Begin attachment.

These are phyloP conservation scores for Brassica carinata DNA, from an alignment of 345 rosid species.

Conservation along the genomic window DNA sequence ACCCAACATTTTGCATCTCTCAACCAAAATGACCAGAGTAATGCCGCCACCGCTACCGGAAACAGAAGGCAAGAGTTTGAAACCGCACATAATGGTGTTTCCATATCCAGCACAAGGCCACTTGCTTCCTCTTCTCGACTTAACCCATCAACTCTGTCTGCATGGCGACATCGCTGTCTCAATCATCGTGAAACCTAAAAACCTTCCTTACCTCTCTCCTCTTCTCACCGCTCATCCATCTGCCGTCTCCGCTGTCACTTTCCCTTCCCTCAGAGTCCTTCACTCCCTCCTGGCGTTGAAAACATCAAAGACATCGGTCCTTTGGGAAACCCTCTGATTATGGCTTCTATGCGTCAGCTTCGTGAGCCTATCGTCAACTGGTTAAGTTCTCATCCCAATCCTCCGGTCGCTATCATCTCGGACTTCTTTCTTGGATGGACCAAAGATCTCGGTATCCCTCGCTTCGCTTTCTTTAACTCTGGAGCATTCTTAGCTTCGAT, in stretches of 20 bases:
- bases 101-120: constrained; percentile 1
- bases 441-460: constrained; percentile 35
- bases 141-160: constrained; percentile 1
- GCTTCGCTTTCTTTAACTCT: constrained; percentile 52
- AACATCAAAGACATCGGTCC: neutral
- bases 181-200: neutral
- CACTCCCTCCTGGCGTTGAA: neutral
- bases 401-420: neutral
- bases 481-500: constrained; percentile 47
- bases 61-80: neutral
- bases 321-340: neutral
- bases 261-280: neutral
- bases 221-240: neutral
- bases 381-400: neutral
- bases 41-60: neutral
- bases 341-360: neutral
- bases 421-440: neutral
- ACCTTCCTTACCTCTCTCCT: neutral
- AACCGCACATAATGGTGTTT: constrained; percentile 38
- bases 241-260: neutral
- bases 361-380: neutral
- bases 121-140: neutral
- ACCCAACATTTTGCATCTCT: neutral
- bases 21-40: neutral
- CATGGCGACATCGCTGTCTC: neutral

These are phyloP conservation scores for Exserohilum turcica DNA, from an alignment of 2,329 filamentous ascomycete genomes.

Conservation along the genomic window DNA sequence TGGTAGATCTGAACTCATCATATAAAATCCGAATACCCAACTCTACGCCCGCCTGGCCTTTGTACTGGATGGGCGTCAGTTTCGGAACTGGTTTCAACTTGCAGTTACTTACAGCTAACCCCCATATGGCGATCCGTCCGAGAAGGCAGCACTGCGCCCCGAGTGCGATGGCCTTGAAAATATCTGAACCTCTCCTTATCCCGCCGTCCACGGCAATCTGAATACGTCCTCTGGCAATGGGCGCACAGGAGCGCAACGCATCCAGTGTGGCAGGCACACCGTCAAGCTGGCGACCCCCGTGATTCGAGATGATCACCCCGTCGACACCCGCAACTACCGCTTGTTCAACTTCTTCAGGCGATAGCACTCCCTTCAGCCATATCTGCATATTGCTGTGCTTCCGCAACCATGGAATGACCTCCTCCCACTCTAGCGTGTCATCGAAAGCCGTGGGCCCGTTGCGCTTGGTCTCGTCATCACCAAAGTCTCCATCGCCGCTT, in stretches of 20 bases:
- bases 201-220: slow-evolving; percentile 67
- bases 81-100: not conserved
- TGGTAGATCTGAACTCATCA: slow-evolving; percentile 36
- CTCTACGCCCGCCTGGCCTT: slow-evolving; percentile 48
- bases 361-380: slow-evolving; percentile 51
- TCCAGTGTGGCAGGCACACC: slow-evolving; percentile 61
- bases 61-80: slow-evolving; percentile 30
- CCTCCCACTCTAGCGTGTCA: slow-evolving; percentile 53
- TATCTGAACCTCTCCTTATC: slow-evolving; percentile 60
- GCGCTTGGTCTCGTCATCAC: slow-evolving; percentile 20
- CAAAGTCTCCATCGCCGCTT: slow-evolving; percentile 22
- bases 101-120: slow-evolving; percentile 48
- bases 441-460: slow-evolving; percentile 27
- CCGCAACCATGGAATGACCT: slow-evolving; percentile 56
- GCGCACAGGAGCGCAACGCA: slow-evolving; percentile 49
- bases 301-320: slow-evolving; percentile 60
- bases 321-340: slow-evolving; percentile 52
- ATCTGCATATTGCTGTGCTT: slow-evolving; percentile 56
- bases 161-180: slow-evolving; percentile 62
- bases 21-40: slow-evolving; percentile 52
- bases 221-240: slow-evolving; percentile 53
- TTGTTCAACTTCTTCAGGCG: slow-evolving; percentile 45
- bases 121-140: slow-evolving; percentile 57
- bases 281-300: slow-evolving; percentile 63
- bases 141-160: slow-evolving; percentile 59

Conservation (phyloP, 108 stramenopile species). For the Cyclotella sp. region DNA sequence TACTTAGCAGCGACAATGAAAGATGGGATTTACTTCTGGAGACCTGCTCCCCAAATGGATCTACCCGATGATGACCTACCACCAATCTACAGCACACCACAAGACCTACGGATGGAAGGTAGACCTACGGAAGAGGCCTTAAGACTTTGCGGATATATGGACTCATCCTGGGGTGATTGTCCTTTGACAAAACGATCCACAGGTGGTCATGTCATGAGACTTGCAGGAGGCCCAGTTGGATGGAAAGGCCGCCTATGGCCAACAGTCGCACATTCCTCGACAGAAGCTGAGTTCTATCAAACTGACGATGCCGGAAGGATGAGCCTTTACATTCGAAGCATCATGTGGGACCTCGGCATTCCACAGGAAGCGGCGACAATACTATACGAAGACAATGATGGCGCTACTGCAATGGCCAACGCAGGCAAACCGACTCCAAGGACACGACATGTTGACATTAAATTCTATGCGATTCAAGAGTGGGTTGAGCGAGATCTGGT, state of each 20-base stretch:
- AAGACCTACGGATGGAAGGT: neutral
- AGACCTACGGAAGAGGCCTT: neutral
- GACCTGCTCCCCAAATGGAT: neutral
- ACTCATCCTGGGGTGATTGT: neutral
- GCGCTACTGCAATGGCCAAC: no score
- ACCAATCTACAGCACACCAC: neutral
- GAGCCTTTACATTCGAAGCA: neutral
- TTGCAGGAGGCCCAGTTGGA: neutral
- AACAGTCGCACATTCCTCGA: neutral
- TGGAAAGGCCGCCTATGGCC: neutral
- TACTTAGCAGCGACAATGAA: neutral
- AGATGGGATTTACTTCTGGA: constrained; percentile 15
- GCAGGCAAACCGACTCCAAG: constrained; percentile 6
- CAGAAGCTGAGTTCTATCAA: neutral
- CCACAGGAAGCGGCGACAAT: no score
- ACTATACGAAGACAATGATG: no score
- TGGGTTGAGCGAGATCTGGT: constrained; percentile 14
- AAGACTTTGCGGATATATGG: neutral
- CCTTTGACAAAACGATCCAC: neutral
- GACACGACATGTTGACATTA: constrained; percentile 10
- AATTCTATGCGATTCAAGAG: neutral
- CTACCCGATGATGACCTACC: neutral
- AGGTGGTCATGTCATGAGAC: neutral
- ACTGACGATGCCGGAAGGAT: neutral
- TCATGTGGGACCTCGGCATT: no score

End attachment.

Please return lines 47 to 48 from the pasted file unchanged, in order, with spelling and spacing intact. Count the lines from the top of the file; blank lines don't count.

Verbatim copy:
- ATCTGCATATTGCTGTGCTT: slow-evolving; percentile 56
- bases 161-180: slow-evolving; percentile 62